an R-19 batt with no air barrier / vapor retarder on the interior of a TGI or floor truss rim with 15/32 medium density fiberboard and wood siding, interior conditions of 68°F and 30 percent relative humidity, condensation will form on the interior side of the fiberboard whenever the outdoor temperature is below approximately 36°F. If sufficient insulation is installed on the outside of the rim joist, the rim would normally be warm enough to not be subjected to condensation.

#4 Subject:

Moisture Barrier for Interior Insulated Foundation Wall

Code:

Part 7670.0470, Subpart 9, item E

Submitted by:

BCB Construction, Inc

Issued date:

March 13, 2000

Question:

When foundation wall insulation is installed on the interior, the code requires a moisture barrier from floor to grade. Does the code prohibit extending this moisture barrier above the grade to the top of the wall?

Answer:

No.

Subject:

Ventilation Requirements for Category 1 Construction

Code:

Laws of Minn. 2000, Chapter 401 and Category 1 Construction

Submitted by:

City of Brooklyn Park Inspections 

Issued date:

May 12, 2000

Question:

What is meant by the terms "direct or indirect means" in the sentence:

"All new detached single one- and two-family R-3 occupancy buildings must have a mechanical ventilation system which replaces, by direct or indirect means, air from habitable rooms with outdoor air.

What are some examples of these systems?

Answer:

This question concerns the statute. The departments do not provide legal advice on statutory intent. This answer should not be construed as an interpretation, but rather the departments' analysis of one possible meaning of the language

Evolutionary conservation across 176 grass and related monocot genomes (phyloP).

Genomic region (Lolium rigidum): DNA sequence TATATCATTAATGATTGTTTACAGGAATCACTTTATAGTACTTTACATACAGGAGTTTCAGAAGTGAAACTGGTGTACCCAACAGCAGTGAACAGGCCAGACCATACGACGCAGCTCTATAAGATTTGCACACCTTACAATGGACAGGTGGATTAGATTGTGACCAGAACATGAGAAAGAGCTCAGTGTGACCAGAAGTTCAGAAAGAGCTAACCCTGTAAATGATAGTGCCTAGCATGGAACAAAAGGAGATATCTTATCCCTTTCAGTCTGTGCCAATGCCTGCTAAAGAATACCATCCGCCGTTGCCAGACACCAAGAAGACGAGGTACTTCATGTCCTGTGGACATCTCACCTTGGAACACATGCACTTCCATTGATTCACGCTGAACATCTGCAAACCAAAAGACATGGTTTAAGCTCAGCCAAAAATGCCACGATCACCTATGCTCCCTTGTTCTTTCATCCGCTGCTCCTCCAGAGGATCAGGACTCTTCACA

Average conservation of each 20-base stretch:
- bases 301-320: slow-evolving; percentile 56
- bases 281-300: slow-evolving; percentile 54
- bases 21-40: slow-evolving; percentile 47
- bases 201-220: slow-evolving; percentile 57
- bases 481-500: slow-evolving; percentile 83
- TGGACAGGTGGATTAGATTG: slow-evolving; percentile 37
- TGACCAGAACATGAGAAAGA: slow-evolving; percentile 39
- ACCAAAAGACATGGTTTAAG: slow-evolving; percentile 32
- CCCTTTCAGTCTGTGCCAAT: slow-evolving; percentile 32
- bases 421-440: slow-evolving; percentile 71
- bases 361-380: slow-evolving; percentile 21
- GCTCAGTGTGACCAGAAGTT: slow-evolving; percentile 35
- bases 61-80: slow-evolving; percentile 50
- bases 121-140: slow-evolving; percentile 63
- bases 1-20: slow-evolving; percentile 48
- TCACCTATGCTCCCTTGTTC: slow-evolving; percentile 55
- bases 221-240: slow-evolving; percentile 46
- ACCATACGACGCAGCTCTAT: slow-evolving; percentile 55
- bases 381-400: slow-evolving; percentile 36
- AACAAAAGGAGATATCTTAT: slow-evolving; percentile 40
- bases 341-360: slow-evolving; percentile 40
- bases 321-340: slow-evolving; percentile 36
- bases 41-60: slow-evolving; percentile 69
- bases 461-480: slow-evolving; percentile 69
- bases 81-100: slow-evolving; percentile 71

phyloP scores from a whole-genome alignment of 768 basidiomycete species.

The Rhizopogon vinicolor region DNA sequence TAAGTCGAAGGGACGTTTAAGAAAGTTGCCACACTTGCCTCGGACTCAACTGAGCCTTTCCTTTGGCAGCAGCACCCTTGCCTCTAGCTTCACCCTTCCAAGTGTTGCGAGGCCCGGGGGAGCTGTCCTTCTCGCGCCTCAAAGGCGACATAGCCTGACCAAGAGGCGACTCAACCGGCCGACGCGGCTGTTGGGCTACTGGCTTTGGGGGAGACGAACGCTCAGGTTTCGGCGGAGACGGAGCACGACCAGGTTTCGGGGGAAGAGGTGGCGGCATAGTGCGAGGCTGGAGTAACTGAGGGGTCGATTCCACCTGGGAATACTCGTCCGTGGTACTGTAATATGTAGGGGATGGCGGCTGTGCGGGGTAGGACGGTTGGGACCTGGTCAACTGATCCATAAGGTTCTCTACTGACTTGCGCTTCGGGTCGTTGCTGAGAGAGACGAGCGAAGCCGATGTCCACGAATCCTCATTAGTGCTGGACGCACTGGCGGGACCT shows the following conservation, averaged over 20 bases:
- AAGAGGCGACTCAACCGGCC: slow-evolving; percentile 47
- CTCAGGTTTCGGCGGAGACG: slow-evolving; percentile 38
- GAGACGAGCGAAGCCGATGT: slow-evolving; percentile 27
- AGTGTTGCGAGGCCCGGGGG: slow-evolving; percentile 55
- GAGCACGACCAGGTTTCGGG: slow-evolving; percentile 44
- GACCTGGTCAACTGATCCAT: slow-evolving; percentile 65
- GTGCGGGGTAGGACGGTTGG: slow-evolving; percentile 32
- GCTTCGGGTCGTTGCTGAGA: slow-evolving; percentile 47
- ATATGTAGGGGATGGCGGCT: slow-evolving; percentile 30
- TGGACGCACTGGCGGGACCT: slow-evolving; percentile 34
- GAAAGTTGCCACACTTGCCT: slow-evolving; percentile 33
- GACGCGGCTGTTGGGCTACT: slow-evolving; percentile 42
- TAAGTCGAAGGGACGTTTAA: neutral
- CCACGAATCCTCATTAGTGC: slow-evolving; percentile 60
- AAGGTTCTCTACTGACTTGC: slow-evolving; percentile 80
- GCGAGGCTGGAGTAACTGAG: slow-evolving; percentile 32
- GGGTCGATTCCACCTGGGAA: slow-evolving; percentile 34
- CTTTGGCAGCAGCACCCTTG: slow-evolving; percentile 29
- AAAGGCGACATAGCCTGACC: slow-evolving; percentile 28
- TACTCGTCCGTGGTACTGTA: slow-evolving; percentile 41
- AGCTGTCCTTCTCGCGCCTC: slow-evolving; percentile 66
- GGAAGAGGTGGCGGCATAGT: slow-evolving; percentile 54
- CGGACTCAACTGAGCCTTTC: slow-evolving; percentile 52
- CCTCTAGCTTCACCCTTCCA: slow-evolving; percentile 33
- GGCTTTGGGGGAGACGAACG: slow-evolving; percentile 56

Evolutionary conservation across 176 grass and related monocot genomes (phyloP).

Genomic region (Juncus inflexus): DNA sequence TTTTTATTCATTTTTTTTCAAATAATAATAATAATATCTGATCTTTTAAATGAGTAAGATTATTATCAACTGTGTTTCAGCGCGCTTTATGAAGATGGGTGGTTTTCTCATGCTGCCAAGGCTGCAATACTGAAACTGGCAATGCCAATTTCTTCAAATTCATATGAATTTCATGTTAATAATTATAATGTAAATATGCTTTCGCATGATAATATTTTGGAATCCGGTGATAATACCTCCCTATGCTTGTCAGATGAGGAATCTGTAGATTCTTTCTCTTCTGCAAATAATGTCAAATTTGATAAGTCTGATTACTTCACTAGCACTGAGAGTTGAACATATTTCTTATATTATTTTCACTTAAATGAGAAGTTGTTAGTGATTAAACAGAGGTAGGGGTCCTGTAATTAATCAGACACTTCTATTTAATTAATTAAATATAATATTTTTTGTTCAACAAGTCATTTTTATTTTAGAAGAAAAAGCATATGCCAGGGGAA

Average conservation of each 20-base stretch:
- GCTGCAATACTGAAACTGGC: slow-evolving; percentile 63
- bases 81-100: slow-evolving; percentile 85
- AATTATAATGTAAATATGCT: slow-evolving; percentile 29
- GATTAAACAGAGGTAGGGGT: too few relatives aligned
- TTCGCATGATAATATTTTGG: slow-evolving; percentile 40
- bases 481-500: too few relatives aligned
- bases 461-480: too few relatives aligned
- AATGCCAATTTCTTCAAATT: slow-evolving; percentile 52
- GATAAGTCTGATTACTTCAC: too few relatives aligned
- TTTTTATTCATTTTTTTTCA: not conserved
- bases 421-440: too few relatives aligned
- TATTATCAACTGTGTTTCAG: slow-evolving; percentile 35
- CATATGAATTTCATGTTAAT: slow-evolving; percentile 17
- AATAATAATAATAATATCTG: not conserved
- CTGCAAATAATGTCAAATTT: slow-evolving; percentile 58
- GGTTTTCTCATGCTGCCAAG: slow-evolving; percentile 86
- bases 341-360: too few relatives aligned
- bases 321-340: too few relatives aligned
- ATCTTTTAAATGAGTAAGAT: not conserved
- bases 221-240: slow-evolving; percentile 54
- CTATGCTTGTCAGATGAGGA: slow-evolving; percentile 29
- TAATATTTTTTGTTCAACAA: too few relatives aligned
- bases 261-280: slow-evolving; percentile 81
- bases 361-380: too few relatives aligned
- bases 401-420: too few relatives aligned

Direct ventilation means ventilation air brought directly from outdoors into a habitable room, such as through individual room air inlets. Where outdoor air supplies are separated from exhaust points by doors, provisions should be made to ensure air flow by installation of distribution ducts, undercutting doors, installation of grilles, transoms, or similar means permitted by the building code

Indirect ventilation means outdoor air brought into one area of the home and distributed to habitable rooms by separate distribution ducts or the furnace ductwork.

#5 Subject:

Definition of Sealed Combustion Appliance

Code:

Laws of Minn. 2000, Chapter 407

Submitted by:

City of St. Paul Inspections

Issue date:

May 12, 2000

Question:

Does a sealed combustion furnace (installed to facilitate a single exhausting device of over 300 cfm) need to be capable of operating at 50 Pascal negative pressure?

Answer:

This question concerns the statute. The departments do not provide legal advice on statutory intent. This answer should not be construed as an interpretation, but rather the departments' analysis of one possible meaning of the language

Yes. The sealed combustion appliance cited in Chapter 7670 and Laws of Minn. 2000, Chapter 407 should meet the definition of a sealed combustion appliance in Chapter 7672, which requires it to be capable of operating at 50 Pascal negative pressure.